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Ministry of Supply Is Constantly in Pursuit of the Perfect Shirt

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Boston is putting itself on the map as fashion-meets-tech innovation hub. From Kendall to Fort Point Channel, here are the start ups that caught our attention.


The latest iteration of Apollo

It was just a year ago that the MIT-rooted "performance professional"-wear company Ministry of Supply officially broke onto the scene and into the closets of guys nationwide. With a growing staff and open showroom space in the Leather District, the founders are finding that their dream of a versatile, easy work shirt is one shared by legions of customers, Kickstarter supporters, and MassChallenge mentors. The high-tech apparel borrows advanced fabrics from NASA, robotically-knit textiles, and base layers that travel seamlessly from the office to the gym, even around the world in a suitcase. All to satisfy the demanding needs of the human male wearing it.

While the line has expanded beyond a constantly-evolving buttondown shirt (Apollo, now with a crisp collar made from a thermal laminate process) to two base layers (Atmos and Core) and a pair of trousers (Aero), its origins are traced back to 2010 at MIT, where two separate groups of entrepreneurs sought to disrupt the traditional men's wardrobe. Undergrads specializing in engineering applications meshed with Sloan MBA students who believed in the future of clothing manufacturing and voila—years of research and development produce a bachelor-friendly line that boasts heat regulation, odor managing, and wrinkle-free properties.

We chatted with co-founder Kit Hickey about the MoS Kickstarter campaign and the future of the line:

A lot of fashion-oriented projects are coming out of MIT's Sloan School. You say it's a mix of people bringing that sensibility to MIT and people at MIT who are seeing opportunities in fashion but don't come from that world. Where does the MoS team fall on that spectrum?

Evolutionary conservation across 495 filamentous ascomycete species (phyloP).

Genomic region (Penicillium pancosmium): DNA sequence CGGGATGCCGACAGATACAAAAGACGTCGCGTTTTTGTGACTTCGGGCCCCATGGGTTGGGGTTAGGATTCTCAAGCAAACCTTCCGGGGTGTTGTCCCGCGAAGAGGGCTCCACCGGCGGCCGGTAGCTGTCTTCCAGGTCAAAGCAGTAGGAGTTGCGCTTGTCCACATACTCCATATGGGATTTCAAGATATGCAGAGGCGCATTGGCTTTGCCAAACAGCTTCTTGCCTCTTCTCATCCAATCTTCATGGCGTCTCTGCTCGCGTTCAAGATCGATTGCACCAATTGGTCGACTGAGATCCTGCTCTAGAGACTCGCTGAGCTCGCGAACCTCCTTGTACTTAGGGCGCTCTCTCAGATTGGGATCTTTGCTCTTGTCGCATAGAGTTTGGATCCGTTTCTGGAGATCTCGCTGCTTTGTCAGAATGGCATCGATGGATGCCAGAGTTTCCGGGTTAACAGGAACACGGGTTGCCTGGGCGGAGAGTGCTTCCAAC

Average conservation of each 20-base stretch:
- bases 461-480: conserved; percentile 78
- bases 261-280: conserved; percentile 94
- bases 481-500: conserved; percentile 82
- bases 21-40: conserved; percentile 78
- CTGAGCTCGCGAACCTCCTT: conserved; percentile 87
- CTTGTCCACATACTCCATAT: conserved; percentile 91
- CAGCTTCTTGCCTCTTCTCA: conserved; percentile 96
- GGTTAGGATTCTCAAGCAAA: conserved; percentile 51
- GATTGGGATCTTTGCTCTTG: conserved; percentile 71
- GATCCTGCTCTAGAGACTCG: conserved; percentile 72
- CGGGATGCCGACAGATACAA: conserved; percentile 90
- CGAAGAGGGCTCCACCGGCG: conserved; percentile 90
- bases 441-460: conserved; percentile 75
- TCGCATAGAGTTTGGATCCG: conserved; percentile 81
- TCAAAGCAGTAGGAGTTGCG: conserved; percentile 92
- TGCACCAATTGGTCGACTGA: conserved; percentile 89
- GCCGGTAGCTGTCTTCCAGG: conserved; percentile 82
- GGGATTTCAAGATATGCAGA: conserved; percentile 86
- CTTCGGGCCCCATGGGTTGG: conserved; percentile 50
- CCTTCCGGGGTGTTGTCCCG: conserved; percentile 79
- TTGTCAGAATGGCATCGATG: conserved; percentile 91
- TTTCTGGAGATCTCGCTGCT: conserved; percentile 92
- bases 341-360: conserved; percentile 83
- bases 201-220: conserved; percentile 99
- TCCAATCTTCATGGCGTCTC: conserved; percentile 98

Aman and I came to MIT with this idea in mind. I wrote my business school essays about it and he had a business plan before he came to MIT, so both of us had a very similar idea and ended up on the same core team. It was that we were passionate about our idea and we came to MIT to start it. We actually both dropped out after our first year! Sloan gives you time off to intern or travel so we had worked on it and realized it was actually viable and we should pursue it.

MoS was somewhat of a Kickstarter darling in its early stages. Tell us about that.
At one time we were the largest fundraiser. The people who have beat us are also menswear companies. It's great that there is innovative there.

Why do you think it's in menswear and there isn't much in womenswear? My guess is that men's is more simple. They have less types of clothing.
Maybe also because in women's there have always been new businesses. The other companies include our friend who does The 10-year Hoodie. A lot of clothing companies purposely want their product to only last a few years, and he thought "This doesn't make sense." So they have hoodies that are guranteed to last ten years. Another one we recently saw was a shirt that you can wear for one hundred days and it is fine. A lot of function meets fashion.